As was the case with THE BIRTH OF A NATION, Griffith continued to tinker with the finished product during the following years, cutting out scenes and re-editing. But in 1989, Gillian B. Anderson and Peter Williamson created a reconstructed version using all available footage as well as still photographs to substitute for missing sequences; this restoration gave a better sense of what the original print might have been like. This version was shown at the New York Film Festival on October 29, 1989.
The film was very costly and not terribly successful at the time; Griffith chose to reedit the individual stories into shorts and also release them separately.
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Movie Lover: Patrick from
Brick, NJ -- May, 10, 2005
It's hard to look back at a movie like this and judge how it looked to the original audience. Knowing that they didn't flock to see it, I can only guess that it may have been too ambitious of a work for it's time. Mixing four stories into one movie, going back and forth from one story line to another throughout, may have been too much of a strain on the movie-goers of 1915. I know it was too much for me. I had a similar difficulty with "Pulp Fiction", which in retrospect looks like a variation on the theme. At least I now know where the idea came from.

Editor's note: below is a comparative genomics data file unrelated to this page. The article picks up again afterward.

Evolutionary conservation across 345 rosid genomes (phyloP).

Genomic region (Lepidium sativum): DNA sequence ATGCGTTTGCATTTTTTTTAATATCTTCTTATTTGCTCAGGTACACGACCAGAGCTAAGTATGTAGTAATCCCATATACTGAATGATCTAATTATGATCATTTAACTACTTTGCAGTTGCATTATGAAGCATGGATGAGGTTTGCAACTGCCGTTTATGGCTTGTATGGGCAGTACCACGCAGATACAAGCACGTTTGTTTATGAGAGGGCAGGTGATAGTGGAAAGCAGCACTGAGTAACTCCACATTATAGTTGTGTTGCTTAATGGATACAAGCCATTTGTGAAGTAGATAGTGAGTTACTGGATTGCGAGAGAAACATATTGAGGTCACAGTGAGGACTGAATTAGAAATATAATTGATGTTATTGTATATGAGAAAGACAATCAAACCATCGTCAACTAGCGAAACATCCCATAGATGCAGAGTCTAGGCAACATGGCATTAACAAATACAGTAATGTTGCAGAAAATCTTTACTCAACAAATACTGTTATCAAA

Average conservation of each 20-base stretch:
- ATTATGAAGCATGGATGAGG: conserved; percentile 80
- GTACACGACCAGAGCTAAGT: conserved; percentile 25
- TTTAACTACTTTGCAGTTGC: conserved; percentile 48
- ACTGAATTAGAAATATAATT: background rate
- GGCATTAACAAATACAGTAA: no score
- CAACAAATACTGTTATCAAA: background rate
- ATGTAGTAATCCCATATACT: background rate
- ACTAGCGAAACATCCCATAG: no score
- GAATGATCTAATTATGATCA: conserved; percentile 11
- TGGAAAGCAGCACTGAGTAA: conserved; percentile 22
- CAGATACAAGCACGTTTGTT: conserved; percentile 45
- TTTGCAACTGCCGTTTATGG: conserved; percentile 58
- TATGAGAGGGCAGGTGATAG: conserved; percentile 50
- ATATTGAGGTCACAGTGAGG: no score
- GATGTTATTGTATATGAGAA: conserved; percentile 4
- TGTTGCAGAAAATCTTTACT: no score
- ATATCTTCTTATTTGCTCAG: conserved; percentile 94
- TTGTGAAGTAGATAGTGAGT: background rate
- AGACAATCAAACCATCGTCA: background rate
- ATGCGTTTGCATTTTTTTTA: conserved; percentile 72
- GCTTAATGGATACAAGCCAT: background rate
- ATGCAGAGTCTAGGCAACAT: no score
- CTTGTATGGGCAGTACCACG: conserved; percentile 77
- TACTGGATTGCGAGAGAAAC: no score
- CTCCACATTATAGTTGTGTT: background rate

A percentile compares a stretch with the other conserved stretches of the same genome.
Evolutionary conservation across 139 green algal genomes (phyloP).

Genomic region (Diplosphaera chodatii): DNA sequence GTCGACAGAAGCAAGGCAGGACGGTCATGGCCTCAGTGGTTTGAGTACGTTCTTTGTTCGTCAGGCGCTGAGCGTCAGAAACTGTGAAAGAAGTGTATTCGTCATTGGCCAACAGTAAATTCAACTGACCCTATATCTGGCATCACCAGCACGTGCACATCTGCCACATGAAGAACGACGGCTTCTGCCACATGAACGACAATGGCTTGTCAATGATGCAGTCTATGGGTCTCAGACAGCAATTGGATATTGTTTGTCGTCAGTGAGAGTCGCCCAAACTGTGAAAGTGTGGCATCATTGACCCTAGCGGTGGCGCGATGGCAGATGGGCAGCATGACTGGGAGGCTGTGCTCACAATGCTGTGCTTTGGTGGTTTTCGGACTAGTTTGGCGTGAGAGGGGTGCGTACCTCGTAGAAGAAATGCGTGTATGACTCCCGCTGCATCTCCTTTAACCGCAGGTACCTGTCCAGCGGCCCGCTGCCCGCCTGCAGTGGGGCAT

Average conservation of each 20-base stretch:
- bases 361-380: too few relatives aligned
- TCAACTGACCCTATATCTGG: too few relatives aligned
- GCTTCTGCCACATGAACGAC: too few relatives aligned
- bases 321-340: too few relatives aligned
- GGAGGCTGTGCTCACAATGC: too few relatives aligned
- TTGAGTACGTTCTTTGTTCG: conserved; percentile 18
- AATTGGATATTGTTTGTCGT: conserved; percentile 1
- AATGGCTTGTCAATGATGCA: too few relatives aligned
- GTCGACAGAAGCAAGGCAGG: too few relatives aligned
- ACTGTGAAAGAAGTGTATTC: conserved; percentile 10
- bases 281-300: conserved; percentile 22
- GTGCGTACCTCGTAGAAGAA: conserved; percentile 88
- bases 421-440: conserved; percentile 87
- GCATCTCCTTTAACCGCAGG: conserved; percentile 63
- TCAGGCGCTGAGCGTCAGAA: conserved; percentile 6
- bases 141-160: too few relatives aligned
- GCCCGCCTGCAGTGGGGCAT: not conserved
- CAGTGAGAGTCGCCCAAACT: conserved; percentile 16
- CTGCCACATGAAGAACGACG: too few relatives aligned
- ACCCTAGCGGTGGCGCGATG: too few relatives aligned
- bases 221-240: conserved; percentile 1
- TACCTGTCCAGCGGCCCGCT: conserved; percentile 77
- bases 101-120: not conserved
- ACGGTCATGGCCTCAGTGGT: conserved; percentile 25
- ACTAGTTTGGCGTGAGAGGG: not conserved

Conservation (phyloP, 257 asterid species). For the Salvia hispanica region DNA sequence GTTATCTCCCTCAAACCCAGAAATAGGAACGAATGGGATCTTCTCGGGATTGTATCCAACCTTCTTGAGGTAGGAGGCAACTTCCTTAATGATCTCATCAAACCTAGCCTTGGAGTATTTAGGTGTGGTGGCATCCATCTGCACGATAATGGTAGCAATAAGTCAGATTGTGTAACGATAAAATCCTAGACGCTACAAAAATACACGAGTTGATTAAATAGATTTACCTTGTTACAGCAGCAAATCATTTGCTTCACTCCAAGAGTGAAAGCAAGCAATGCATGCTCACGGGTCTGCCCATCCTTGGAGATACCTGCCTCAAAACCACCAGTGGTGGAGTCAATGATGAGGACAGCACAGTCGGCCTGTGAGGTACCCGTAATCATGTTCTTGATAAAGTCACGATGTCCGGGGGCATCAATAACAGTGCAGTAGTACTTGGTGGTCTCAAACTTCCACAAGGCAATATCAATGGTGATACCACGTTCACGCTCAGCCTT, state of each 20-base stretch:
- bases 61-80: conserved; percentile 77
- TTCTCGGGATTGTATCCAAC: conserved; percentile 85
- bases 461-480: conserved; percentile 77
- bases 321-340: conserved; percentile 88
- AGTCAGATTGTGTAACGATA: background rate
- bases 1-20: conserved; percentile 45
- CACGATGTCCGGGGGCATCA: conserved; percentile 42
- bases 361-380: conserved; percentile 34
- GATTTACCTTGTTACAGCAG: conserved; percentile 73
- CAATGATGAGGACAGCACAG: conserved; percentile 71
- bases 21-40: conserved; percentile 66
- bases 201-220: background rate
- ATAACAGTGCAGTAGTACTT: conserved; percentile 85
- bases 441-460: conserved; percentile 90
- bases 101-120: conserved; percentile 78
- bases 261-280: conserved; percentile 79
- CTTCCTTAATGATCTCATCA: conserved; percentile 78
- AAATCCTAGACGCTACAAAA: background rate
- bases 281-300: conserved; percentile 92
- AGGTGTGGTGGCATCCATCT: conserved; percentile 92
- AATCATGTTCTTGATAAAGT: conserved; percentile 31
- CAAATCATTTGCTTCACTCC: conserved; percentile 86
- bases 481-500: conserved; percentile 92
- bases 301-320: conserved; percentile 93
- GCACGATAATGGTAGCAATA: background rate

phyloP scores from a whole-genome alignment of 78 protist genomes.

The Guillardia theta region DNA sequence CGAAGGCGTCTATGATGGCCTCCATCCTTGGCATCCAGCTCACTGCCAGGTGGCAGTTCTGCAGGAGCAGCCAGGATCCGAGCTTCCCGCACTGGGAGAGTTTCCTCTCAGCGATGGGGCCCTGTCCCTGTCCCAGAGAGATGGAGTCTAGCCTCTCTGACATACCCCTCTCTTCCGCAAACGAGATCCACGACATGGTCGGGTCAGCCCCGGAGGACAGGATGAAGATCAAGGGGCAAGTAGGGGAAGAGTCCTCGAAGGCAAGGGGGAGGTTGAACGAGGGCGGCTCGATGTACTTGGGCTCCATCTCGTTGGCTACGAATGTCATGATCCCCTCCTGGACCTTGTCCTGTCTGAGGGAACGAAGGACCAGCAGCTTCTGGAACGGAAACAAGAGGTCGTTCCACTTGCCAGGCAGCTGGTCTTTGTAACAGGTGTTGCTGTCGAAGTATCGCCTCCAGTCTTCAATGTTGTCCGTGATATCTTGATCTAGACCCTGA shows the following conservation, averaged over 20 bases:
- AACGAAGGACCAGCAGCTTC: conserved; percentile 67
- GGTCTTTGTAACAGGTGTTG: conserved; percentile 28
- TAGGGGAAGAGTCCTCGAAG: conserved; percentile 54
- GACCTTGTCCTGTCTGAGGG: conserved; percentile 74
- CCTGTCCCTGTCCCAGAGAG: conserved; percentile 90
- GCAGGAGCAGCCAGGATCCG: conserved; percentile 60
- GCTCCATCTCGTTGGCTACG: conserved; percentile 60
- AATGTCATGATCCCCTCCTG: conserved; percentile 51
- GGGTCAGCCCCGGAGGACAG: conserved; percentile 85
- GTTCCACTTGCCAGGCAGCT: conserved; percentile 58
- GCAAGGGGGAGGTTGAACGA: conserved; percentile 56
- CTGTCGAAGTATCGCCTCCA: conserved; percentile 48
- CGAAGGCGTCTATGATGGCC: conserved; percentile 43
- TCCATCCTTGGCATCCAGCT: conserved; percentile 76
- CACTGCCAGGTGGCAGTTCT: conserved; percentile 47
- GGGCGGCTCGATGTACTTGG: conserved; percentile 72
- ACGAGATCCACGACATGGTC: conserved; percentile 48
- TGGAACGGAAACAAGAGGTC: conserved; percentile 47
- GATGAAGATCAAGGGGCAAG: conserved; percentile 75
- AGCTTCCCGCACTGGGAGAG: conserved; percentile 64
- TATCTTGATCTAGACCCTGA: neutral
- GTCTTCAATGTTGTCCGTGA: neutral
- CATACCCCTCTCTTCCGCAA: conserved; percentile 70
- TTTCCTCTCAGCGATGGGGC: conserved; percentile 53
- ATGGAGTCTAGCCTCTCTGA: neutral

A documentary film done in 1975 called "The Moving Picture Boys In the Great War" points to "Intolerance" as an example of the American movie industry's support for the pacifist policies of the Wilson Administration prior to April 1917. But that support quickly gave way to war enthusiasm once war was declared on Germany. It's hard for me to tell if "Intolerance" was truly cutting edge, or just a clever way of trying to play to the tastes of the times.
ONE OF THE GREATEST FILMS OF THE SILENT ERA
Movie Lover: jOHN cRAWFORD from
FORT WAYNE INDIANA -- August, 10, 2004
INTOLERANCE IS ONE OF THE GREATEST ACHEIVEMENTS IN THE HISTORY OF THE SILENT CINIMA. I HAVE ONLY ONE COMPLAINT OF THE ALPHA VIDEO VERSION OF THIS FILE: THE PICTURE QUAILTY IS NOT AS GOOD AS THE HIGHER PRICED VERSION, BUT ALL IN ALL IT IS A TRUE CLASSIC AND I WOULD LIKE TO THANK ALPHA VIDEO FOR MAKING THESE CLASSICS AVAILABLE AT AN AFFORDABLE PRICE, AND I HOPE THEY WILL BE ADDING MORE TITLES FROM THE SILENT ERA IN THE FUTURE.
The Film That Started It All
Movie Lover: Wayne S from
Knoxville, TN US -- May, 6, 2004
What can I say about DW Griffith? He was a genius and truly a great movie maker. This silent epic weaves 4 stories together under the theme of mankind's inhumanity to man -- and Griffith isn't afraid to let you know what he thinks. Ignore the bigotry of his personal beliefs, the film is a treasury of every type of movie making basics from the long crane shots to the close up. Imagine making Cinema in 1916 when no one has ever done it! Invest the few bucks and put this in your library.